Amazon Prime Day Sales in the US to Rise 6 Percent to $6.4 Billion From 2022 on Day One


About Amazon Prime Day The two-day shopping spree in the US rose nearly 6 percent to $6.4 billion (about Rs. 52,500 crore) from a year ago on its first day, as deep discounts attracted bargain-hunting customers who splurged on gadgets and toys, according to Adobe Analytics data. On Wednesday he showed.

US shoppers have been waiting for the best deals and discounts as rising interest rates and food prices have prompted them to hold off on big-ticket purchases in recent months.

Online electronics sales jumped 37 percent compared to daily sales in June, while toy sales jumped 27 percent on the first day of sales.

Data firm Numerator said the average spend on Prime Day per order rose to $56.64 (roughly Rs. 4,600) from $53.14 (roughly Rs. 4,100) a year ago.

Adobe Digital Insights expects the Amazon event to fetch between $12 billion (about Rs. 98,500 crore) and $13 billion (about Rs. 1,06,700 crore).

Amazon did not immediately respond to a request for comment.

To add more customers, Amazon has partnered with travel booking site Priceline to offer discounts when US shoppers prioritize experiences over non-essential spending.

In the weeks leading up to Prime Day on July 11-12, members of the loyalty program were given access to “invite only” where shoppers could request invitations to specific items they wanted to buy in the store.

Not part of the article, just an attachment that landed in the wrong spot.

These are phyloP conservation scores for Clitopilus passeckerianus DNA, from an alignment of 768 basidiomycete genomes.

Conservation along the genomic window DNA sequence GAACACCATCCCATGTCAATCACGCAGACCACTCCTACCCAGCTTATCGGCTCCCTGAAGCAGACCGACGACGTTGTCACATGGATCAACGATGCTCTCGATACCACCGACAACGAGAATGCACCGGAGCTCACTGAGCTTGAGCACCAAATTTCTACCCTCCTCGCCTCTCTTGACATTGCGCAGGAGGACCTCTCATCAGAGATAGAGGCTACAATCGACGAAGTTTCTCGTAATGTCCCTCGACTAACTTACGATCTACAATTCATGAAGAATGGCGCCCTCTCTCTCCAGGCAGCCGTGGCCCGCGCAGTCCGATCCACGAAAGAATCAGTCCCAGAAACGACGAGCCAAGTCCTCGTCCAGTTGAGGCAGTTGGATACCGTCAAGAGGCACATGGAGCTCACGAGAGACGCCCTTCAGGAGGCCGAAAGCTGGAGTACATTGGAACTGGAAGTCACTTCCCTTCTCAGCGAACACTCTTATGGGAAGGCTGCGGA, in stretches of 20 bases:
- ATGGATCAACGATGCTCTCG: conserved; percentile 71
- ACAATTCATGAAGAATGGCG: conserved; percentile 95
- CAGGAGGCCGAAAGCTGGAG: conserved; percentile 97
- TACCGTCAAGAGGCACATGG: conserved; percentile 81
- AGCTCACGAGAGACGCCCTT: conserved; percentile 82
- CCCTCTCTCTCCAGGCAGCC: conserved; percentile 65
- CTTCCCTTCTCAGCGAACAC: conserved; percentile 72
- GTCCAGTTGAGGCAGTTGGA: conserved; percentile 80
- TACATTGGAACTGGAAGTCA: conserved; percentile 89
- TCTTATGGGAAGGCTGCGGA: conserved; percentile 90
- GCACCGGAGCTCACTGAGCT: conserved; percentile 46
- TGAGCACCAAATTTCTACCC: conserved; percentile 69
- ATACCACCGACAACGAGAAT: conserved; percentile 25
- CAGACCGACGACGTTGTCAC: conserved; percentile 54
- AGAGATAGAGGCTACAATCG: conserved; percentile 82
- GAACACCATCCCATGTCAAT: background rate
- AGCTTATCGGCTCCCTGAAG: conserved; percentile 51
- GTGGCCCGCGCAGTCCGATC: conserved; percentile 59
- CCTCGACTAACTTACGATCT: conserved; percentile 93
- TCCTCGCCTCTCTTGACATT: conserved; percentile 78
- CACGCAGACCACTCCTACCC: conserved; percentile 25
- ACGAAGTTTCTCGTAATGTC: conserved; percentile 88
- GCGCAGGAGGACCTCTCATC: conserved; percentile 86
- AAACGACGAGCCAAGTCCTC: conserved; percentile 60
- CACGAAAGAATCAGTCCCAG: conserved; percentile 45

Competing advertisers, plus Walmart, Objectives and Best Buy, is also offering huge discounts during Prime Day weekend. Walmart is also using this week as a way to attract more customers to its Walmart+ subscription program by offering a 50 percent discount on annual membership subscriptions.

Rob Garf, Vice President and General Manager of Retail at Salesforcesaid shoppers are now set to compare products from different retailers during Prime Day week, meaning increased competition for Amazon.

Garf said even as people shop online, retailers are seeing a drop in conversion rates — the number of shoppers who go to a store compared to those who shop.

“This tells us that every trip is worthless,” Garf said. Amazon offered big discounts to “incentivize” subscribers when Prime Day launched in 2015 and now Walmart is “taking a page out of Amazon’s playbook,” he said.

Prime Day weekend deals “are not just about early sales and offering discounts, but it’s Walmart and others looking to acquire new customers and turn them into lifelong customers,” Garf said.

International Council of Shopping Centers CEO Tom McGee said events like Prime Day, Walmart + Week and Target Deal days “spend money across the board, including small and large retailers.”

Consumers can get a huge retailer discount of 16 percent on electronics on Wednesday. Clothing is discounted by 13 percent, while toys can be 15 percent cheaper, according to Adobe Digital Insights.

Adobe’s Pandey said Prime Day is an opportunity to find back-to-school products, especially clothing and electronics, whose sales were up 26 percent and 12 percent, respectively, compared to daily sales in June.

Data from Deloitte showed 69 percent of shoppers plan to rely on Prime Day sales for back-to-school purchases. But the currency is expected to fall for the first time in nine years as rising prices dampen non-essential purchases, it said.

Most of Adobe relies on direct-to-consumer sales based on more than 1 trillion visits to US retail sites.

Meanwhile, about 900 Amazon workers at a warehouse in Coventry, Britain, are stuck in a wage dispute for three days from July 11-13, in conjunction with the Prime Day sales event.

Amazon said that the website does not offer direct services to customers and there will be no disruption to customers.

© Thomson Reuters 2023

(This story has not been edited by NDTV staff and is compiled independently from the aggregate feed.)

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